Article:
2. Bernard, Andrew B. & Jensen, J Bradford & Redding, Stephen J. & Schott, Peter K., 2007. "Firms in International Trade," CEPR Discussion Papers 6277, C.E.P.R. Discussion Papers.
  3. Cuñat, Alejandro & Melitz, Marc J, 2007. "Volatility, Labour Market Flexibility, and the Pattern of Comparative Advantage," CEPR Discussion Papers 6297, C.E.P.R. Discussion Papers.
  4. Garey Ramey & Valerie A. Ramey, 1994. "Cross-Country Evidence on the Link Between Volatility and Growth," NBER Working Papers 4959, National Bureau of Economic Research, Inc.
  5. Tor Jakob Klette & Samuel Kortum, 2002. "Innovating Firms and Aggregate Innovation," NBER Working Papers 8819, National Bureau of Economic Research, Inc.
  6. Acemoglu, Daron & Zilibotti, Fabrizio, 1997. "Was Prometheus Unbound by Chance? Risk, Diversification, and Growth," Journal of Political Economy, University of Chicago Press, vol. 105(4), pages 709-51, August.
  7. Neil Rankin & M�ns Söderbom & Francis Teal, 2006. "Exporting from Manufacturing Firms in Sub-Saharan Africa," Journal of African Economies, Centre for the Study of African Economies (CSAE), vol. 15(4), pages 671-687, December.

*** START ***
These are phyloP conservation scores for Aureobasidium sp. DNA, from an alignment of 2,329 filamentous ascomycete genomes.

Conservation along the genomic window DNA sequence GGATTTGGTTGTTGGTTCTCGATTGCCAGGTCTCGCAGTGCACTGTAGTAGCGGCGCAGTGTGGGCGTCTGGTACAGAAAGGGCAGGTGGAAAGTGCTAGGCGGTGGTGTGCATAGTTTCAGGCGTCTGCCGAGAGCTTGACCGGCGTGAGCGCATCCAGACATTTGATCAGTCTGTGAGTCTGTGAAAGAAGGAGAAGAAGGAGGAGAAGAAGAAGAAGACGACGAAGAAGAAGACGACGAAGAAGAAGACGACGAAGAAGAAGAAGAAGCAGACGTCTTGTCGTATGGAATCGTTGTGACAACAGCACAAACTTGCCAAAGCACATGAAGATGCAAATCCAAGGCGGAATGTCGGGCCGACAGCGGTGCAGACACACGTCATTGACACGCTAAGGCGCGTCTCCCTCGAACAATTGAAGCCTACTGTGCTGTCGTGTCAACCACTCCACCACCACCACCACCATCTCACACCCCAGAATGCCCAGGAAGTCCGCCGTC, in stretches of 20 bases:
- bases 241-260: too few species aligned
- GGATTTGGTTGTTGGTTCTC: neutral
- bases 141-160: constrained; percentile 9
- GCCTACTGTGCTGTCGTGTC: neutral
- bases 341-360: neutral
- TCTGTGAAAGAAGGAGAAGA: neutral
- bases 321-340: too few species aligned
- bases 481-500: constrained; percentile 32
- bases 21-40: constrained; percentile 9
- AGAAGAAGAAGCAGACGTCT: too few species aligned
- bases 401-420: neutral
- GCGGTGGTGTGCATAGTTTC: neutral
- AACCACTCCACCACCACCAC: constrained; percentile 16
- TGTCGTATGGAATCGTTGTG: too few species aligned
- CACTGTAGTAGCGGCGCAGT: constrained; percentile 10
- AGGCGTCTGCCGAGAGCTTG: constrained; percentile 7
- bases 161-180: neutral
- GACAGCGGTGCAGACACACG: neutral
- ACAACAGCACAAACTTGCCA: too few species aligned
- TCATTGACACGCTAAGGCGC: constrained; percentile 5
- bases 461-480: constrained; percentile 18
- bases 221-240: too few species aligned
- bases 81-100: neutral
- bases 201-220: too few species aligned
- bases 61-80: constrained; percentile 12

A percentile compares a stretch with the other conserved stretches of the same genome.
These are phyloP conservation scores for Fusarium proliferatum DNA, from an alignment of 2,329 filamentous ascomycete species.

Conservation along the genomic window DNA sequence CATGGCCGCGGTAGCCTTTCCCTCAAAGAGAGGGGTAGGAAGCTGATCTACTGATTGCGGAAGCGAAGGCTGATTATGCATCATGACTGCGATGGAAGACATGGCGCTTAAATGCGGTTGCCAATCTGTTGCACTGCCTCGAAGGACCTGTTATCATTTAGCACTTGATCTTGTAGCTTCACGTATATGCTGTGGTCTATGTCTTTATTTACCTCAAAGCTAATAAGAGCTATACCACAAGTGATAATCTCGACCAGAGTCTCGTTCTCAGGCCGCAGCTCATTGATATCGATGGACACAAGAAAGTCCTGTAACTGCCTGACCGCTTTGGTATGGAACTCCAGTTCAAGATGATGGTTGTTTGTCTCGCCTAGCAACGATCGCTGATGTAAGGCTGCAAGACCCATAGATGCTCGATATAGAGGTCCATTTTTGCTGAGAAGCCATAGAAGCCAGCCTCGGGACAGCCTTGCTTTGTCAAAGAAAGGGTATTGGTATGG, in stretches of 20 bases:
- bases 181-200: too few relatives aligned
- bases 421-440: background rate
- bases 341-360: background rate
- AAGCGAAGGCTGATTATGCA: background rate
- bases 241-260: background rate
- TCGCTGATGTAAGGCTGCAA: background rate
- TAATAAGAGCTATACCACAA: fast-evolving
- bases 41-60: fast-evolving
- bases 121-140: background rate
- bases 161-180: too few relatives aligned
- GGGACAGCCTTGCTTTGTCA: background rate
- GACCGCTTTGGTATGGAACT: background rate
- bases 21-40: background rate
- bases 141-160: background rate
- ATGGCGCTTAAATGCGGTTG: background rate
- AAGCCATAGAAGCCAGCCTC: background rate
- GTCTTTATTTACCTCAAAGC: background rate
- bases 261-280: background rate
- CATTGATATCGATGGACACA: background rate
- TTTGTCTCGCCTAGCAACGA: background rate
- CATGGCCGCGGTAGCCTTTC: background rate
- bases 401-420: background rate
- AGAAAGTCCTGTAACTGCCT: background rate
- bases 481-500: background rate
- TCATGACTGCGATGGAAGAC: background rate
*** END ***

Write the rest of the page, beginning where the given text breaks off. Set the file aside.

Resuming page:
8. Saint-Paul, Gilles, 1992. "Technological choice, financial markets and economic development," European Economic Review, Elsevier, vol. 36(4), pages 763-781, May.
  9. Overman, Henry G & Rice, Patricia & Venables, Anthony J, 2008. "Economic Linkages Across Space," CEPR Discussion Papers 6786, C.E.P.R. Discussion Papers.
  10. Jaume Ventura, 1998. "Comparative Advantage and the Cross-Section of Business Cycles," Working papers 98-9, Massachusetts Institute of Technology (MIT), Department of Economics.
  11. Stephen Hymer & Peter Pashigian, 1962. "Firm Size and Rate of Growth," Journal of Political Economy, University of Chicago Press, vol. 70, pages 556.
  12. Caselli, Francesco & Feyrer, James, 2005. "The Marginal Product of Capital," CEPR Discussion Papers 5203, C.E.P.R. Discussion Papers.
  13. Juan Botero & Simeon Djankov & Rafael LaPorta & Florencio López-de-Silanes & Andrei Shleifer, . "The Regulation of Labor," Working Paper 19483, Harvard University OpenScholar.
  14. Comin, D. & Hobijn, B., 2004. "Cross-country technology adoption: making the theories face the facts," Journal of Monetary Economics, Elsevier, vol. 51(1), pages 39-83, January.
  15. Francesco Caselli & Daniel Wilson, 2003. "Importing technology," Working Paper Series 2003-04, Federal Reserve Bank of San Francisco.